Three hours and 15 speakers in a public hearing with plenty more registered and ready to tear up, the Lakeland City Commission had heard enough: Overwhelming public opposition may not qualify as necessary ‘substantial and competent evidence’ to deny a development proposal in a quasi-judicial proceeding under Florida law, but it certainly may require elected officials to find that “evidence.”
That’s exactly what the Lakeland City Commission did on Monday when it cited the building heights, density and projected traffic impacts of Lake Miriam Drive as “not compatible” with existing development, filing a final vote. on a 244-unit apartment complex project in place of Lake Miriam. mall near the South Florida Avenue/Lake Miriam Drive intersection.
Atlanta-based Preferred Apartment Communities wants a rezoning from commercial to multi-family for a 12-acre portion of Lake Miriam Square, owned by Publix, as a necessary precursor to launching the project.
PAC’s site plan proposes four 43-foot-high three-story buildings and two 54-foot four-story buildings on the site. The complex will offer 244 studio, one-, two- and three-bedroom apartments on the plot, which is part of the unit development planned by Publix in 1993 for the Lake Miriam Shopping Center.
On February 15, the Lakeland Planning & Zoning Board approved the rezoning and site plan by a 3-2 vote, sending the proposal to the city commission. The PAC requested an extension to the public hearing scheduled for March 21 after the committee held its first reading on March 7.
Monday’s public hearing was certain to draw in neighborhood and area residents who have opposed the project since it was proposed months ago.
Residents showed in force on Monday – several dozen were ready to voice their reasons for opposing the proposed apartment complex on Monday. After 15 went to the commission, enough “evidence” had been raised about the project’s compatibility for several commissioners to raise questions that would warrant sending the proposal back for further tweaking.
PAC representatives quickly accepted the panel’s decision of no decision, which means there will be another public hearing and, presumably, possibly a final vote on the proposed project in the coming months.
“We would ask to continue the hearing to go back and look at three stories” instead of the two four-story buildings proposed on the site, said attorney Elise Batsel of Tampa’s Stearns Weaver Miller representing PAC. “If the commission agrees, we should ask for an extension.”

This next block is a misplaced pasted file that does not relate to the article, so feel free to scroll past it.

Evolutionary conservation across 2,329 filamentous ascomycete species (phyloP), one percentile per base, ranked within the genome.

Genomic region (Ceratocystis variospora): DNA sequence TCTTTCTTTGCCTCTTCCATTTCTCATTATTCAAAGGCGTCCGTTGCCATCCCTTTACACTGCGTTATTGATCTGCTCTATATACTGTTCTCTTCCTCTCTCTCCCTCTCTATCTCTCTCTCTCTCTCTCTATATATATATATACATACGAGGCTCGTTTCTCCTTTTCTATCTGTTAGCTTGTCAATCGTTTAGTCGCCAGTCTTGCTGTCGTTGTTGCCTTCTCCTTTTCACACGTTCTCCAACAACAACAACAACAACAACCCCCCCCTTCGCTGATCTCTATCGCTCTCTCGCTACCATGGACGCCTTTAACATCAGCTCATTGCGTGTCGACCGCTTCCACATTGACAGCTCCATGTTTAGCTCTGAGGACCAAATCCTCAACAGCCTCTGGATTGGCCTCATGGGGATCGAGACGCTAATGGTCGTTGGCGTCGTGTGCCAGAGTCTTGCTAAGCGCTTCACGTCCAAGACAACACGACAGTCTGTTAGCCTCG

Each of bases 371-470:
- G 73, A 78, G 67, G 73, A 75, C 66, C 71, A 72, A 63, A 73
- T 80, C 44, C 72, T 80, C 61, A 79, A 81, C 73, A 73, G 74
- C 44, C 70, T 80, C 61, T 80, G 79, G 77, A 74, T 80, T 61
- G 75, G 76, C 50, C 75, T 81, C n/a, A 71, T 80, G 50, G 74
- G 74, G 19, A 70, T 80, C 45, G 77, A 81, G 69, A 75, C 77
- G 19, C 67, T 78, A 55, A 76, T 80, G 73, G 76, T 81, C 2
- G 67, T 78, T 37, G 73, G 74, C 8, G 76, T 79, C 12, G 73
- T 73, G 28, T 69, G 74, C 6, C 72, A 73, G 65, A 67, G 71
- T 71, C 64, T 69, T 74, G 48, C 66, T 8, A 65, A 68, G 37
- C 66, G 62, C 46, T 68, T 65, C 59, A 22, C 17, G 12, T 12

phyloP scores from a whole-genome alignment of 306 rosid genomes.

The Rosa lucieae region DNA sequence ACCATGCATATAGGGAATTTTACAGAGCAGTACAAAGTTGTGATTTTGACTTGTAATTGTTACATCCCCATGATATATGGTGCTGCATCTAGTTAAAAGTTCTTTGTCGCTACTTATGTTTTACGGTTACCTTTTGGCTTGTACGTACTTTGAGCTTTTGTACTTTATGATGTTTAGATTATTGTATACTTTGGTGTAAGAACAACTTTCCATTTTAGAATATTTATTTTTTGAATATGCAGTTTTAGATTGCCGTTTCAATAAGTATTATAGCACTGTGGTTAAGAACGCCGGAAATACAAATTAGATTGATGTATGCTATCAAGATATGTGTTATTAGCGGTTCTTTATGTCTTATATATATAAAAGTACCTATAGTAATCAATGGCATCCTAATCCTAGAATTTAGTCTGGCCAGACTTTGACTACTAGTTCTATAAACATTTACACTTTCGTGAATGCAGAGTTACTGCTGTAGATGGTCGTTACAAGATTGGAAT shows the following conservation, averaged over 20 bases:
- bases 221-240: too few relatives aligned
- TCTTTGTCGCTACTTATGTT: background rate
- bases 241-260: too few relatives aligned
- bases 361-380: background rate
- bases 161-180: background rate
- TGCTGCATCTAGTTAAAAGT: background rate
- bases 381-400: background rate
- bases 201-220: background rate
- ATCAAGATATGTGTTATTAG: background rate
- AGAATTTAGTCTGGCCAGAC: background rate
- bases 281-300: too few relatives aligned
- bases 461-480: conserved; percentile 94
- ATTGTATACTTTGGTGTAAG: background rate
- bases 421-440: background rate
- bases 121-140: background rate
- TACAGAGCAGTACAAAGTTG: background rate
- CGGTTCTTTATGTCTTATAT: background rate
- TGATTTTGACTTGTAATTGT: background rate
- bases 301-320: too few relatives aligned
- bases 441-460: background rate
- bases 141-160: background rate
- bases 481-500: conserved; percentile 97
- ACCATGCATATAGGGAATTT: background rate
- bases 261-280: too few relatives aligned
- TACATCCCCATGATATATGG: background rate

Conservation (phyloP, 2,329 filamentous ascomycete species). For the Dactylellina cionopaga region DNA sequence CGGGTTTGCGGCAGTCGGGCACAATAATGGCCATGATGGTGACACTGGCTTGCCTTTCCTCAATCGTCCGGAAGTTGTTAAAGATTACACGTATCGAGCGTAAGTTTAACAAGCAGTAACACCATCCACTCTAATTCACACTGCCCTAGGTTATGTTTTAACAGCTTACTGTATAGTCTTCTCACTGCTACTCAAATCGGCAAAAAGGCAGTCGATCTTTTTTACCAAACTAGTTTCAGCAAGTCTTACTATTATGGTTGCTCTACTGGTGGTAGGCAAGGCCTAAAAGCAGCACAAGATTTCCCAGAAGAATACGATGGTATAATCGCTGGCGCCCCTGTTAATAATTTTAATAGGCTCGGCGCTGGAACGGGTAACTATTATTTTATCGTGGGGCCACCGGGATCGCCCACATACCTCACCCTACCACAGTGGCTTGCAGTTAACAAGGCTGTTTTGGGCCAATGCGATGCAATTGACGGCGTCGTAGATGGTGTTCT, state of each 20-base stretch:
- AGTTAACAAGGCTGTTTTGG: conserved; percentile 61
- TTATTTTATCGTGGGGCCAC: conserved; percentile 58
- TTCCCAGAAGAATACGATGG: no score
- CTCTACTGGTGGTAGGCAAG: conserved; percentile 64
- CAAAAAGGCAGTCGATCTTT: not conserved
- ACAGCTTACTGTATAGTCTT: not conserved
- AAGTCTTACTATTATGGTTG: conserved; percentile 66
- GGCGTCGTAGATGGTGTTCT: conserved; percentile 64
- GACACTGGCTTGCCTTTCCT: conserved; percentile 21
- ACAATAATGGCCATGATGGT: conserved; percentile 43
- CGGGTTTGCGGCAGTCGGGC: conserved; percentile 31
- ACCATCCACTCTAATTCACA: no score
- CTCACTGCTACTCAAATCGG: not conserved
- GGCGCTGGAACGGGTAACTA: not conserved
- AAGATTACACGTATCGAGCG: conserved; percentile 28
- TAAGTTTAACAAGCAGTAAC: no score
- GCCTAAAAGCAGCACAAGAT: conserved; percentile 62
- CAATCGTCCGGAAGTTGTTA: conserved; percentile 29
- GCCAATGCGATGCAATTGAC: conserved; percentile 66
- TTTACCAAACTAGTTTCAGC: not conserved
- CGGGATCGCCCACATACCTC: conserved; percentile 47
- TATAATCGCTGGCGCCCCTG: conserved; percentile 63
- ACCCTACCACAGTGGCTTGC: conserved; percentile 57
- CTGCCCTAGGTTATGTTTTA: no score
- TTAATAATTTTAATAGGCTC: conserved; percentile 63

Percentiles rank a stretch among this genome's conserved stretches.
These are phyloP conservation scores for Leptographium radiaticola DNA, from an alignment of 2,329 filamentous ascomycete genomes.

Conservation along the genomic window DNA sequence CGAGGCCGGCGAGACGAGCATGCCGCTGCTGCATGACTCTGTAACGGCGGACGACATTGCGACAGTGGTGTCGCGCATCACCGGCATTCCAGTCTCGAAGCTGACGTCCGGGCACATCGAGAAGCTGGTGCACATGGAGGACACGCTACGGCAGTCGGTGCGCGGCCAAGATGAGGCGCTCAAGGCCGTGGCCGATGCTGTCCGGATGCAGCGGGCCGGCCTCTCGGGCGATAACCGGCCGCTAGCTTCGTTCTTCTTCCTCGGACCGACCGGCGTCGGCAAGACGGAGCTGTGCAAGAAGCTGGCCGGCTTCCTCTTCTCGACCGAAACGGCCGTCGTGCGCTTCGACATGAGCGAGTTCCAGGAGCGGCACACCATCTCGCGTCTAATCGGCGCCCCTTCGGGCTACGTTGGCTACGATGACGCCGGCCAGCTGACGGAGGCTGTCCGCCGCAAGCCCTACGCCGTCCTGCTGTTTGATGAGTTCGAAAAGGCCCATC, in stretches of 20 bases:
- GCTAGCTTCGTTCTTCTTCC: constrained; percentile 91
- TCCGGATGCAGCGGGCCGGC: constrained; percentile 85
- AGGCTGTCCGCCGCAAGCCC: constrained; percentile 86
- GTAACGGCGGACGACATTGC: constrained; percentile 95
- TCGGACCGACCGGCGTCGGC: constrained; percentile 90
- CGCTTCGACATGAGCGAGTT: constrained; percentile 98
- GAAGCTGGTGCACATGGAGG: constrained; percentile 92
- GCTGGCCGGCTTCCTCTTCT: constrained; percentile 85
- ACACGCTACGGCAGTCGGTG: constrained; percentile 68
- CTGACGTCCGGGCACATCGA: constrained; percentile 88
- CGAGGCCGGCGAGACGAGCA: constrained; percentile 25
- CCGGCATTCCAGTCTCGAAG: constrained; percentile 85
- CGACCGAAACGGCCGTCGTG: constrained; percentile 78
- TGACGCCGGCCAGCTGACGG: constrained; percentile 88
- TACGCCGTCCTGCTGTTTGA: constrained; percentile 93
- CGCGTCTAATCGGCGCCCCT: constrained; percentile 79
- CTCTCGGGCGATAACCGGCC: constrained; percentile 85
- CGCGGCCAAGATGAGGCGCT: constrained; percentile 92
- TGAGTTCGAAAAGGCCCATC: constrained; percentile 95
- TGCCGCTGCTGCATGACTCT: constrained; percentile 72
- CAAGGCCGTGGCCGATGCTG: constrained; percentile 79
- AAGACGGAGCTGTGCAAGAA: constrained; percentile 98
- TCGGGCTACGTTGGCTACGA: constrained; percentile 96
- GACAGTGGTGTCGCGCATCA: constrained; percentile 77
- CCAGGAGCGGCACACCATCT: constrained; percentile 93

During its presentation, PAC reiterated previous claims that a rezoning exchanging 40,000 square feet of commercial development for which the parcel is currently zoned with a 244-unit apartment complex would actually reduce the projected impacts on the traffic on Lake Miriam Drive and its intersection with South Florida Avenue. .
Traffic consultants and planners, who noted that the residential project would generate $446,519 more in impact costs than the commercial development, agree with the traffic projection studies.
Many locals don’t. The projected traffic reductions have always been a tough sell to area residents who don’t see how the project will reduce pressure on already “stressed” and “failing” roads when traffic on Lake Miriam Drive and its intersection with South Florida Avenue is already untenable, a safety issue for students at nearby Lakeland Highlands Middle School and not complementary to single-family homes in the area.
Publix’s 1993 plan authorized up to 180,000 square feet of retail space. It has been amended several times, including the addition in 2002 of 39,979 square feet of retail space in the area where apartments are now planned.
In 2018, a 34,000 square foot LA fitness center was approved for the plot but was never built. Traffic consultant Michael Raysor of Raysor Transportation Consulting, based in Wesley Chapel, estimated that with the fitness facility, the mall would generate 3,224 car trips per day, including 276 during the afternoon rush hour.
From this 2018 study, Raysor predicts that a 244-unit apartment complex would generate 1,328 daily trips and 104 afternoon peak trips, or approximately 800 fewer external trips per day, including 72 less in afternoon peak traffic, according to his analysis.
Raysor said the “baseline for trip generation” calculations are reference works produced by the Institute of Traffic Engineers (ITE). “There is no one size fits all,” when it comes to projected traffic studies, but ITE manuals and software are considered the best indicator of such projections in the industry, he said.